Cameron: 3D conversion should be kept for old movies

Cameron - likes his 3D to be pure
Cameron - likes his 3D to be pure

James Cameron has revealed he is not a fan of 3D conversion for new movies, but believes library titles would benefit from being changed into another dimension.

Speaking at Blu-Con 2010 - with TechRadar in attendance via video link - Cameron, who is a massive advocate of 3D filming, explained his stance on 3D conversion, saying: "The studios like the idea of tapping into 3D but you can't do a good 3D conversion of a high-quality movie in a few weeks.

"This happened with Clash of the Titans and that was seen as a disaster," the director said.

"If you want it done right then you need to spend six months in post-production. Conversion should be kept for library titles not for new movies, though."

3D conversion woes

He also revealed that the new Harry Potter movie wasn't shot in 3D as it was suffering from the same problem as Clash of the Titans – time constraints.

Although Harry Potter was advertised as 3D, its studio Warner later revealed that it would be in 3D no more.

"They announced it in 3D and threw money at it trying to convert it to 3D in post-production and it simply didn't work," he explained.

"They just didn't get it done."

And it is because of this, Cameron believes that a 3D film should be a 3D film right from the off, saying: "If you are going to release a movie in 3D, make it in 3D. It shouldn't be tacked on; it should be part of the production process."

Stereo lab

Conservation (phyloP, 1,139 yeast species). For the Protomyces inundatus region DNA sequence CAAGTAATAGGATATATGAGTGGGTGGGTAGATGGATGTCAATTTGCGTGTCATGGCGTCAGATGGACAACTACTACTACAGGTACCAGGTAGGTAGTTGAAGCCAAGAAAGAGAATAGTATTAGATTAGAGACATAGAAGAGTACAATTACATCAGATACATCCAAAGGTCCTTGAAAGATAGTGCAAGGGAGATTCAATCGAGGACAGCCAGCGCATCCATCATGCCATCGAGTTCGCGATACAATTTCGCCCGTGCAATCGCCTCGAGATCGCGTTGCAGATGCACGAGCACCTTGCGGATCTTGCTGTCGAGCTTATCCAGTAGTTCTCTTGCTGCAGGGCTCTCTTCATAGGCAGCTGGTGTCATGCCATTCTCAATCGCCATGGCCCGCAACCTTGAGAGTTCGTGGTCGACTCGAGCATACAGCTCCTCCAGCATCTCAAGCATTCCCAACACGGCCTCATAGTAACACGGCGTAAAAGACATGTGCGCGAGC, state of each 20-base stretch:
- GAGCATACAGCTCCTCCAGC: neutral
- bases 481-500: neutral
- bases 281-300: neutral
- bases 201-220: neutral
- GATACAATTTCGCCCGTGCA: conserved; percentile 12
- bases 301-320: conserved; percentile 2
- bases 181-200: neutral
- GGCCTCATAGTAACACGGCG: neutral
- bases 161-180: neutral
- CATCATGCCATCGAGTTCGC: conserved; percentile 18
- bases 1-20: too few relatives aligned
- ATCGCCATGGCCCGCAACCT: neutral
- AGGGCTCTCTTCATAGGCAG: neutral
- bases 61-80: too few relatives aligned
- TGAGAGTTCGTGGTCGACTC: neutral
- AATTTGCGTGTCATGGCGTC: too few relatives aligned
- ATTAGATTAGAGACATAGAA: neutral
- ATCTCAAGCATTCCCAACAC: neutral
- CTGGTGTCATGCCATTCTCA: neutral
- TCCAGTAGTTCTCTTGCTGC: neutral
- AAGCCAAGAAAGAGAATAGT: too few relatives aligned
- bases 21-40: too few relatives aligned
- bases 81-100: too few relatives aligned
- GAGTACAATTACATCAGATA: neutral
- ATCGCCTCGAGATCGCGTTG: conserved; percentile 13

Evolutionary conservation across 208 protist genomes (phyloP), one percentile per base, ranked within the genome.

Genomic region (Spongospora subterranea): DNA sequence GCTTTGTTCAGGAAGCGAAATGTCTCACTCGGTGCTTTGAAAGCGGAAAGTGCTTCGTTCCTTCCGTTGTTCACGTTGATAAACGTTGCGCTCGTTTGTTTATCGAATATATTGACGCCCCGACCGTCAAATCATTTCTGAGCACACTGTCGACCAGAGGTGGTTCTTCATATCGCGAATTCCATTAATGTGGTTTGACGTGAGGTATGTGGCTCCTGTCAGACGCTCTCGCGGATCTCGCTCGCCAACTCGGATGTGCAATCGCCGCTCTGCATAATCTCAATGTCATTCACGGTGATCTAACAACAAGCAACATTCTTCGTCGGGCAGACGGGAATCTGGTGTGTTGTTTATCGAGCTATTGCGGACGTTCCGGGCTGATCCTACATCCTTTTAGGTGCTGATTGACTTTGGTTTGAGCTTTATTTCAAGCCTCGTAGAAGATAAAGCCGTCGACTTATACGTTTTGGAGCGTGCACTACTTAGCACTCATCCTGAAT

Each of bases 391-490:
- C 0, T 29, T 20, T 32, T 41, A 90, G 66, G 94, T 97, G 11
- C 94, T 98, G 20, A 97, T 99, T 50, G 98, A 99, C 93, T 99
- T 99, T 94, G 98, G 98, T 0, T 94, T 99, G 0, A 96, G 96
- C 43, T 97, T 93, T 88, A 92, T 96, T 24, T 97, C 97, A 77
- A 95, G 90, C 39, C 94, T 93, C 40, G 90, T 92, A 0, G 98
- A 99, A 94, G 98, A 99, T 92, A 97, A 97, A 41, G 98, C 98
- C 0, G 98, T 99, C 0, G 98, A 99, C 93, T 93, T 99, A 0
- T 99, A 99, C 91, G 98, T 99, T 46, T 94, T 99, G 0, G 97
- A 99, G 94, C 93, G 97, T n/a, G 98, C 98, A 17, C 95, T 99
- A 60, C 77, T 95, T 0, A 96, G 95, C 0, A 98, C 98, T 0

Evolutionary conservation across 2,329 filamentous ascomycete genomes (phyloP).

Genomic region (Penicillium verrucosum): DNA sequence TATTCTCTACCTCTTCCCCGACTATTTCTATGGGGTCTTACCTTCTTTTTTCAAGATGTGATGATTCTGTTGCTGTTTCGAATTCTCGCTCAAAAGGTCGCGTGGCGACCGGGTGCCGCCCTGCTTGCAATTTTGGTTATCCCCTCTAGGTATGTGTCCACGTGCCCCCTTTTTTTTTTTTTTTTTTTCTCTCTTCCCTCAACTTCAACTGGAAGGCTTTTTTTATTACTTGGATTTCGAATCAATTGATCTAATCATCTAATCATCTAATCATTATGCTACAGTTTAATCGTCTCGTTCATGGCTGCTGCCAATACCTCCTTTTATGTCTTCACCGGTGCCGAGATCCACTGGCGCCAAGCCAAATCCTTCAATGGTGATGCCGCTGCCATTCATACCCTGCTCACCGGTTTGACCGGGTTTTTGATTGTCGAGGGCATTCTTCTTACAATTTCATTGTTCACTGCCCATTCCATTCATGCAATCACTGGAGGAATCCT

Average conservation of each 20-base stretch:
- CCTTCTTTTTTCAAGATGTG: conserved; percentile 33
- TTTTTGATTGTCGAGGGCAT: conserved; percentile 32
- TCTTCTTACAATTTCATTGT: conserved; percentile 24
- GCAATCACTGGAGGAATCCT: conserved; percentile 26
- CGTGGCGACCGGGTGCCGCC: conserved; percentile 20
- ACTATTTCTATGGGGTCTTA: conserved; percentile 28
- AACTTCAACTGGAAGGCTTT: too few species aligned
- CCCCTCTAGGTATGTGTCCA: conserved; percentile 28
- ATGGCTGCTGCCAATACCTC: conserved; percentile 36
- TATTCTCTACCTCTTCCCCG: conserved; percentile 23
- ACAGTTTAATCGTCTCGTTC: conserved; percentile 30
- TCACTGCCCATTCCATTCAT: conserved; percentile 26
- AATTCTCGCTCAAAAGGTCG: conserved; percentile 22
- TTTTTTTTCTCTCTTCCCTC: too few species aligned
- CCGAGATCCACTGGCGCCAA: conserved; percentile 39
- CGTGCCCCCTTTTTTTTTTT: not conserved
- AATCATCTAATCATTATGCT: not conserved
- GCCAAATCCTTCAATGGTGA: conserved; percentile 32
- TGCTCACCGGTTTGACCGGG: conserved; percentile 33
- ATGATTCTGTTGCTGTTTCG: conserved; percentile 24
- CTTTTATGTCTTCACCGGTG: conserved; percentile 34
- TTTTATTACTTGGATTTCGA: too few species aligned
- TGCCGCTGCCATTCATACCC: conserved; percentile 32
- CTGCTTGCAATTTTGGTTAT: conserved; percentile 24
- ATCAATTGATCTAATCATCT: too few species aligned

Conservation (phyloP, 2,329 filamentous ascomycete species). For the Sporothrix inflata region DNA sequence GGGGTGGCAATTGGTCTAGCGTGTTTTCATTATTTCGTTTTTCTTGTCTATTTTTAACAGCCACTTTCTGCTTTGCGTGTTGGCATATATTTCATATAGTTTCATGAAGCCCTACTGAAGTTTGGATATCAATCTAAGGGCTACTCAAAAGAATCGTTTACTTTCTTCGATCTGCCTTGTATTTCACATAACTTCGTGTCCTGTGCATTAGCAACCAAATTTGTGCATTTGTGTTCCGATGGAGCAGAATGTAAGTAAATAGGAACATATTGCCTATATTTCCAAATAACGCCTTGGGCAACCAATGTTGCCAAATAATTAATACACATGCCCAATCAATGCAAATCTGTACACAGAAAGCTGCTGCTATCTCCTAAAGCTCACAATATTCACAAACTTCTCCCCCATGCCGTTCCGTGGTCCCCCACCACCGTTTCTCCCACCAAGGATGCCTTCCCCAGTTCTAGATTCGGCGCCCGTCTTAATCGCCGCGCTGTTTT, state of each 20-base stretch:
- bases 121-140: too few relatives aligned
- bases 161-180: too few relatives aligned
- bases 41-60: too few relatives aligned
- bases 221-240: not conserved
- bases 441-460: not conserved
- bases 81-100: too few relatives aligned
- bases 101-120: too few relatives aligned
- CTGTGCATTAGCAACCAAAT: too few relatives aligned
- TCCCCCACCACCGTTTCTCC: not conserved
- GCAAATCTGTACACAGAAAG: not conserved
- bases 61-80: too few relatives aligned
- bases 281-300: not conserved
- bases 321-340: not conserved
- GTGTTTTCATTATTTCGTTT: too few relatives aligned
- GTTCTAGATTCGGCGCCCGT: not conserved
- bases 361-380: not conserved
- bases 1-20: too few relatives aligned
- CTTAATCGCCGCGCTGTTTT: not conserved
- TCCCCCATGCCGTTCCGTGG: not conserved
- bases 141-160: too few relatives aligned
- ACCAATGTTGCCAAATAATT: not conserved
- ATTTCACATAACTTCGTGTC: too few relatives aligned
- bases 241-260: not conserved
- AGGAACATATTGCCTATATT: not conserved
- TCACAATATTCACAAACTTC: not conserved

Interestingly, Cameron also explained that there is no difference in the effect of stereoscopic 3D in the home from the cinema.

Speaking about his experience with 3D when making Avatar, he said: "The stereoscopic effect is the same on an 80-foot screen as it is on a 50-inch one. The experience is different but the effect is the same.

"When you watch Avatar 3D in the home you will see the same effect, we have done very little, nearly nothing to change the stereoscopic effect for the home."

There is one caveat to this, though, and that is with mobile devices and tablets.

"The only time it is different is with smaller screens," Cameron explains.

"If you were to watch a 3D movie on an iPad, then that is the time that you ramp up the depth."

3D on an iPad - is Cameron hinting at something?

Marc Chacksfield

Marc Chacksfield is the Editor In Chief, at DC Thomson. He started out life as a movie writer for numerous (now defunct) magazines and soon found himself online - editing a gaggle of gadget sites, including TechRadar, Digital Camera World and Tom's Guide UK. At Shortlist you'll find him mostly writing about movies and tech, so no change there then.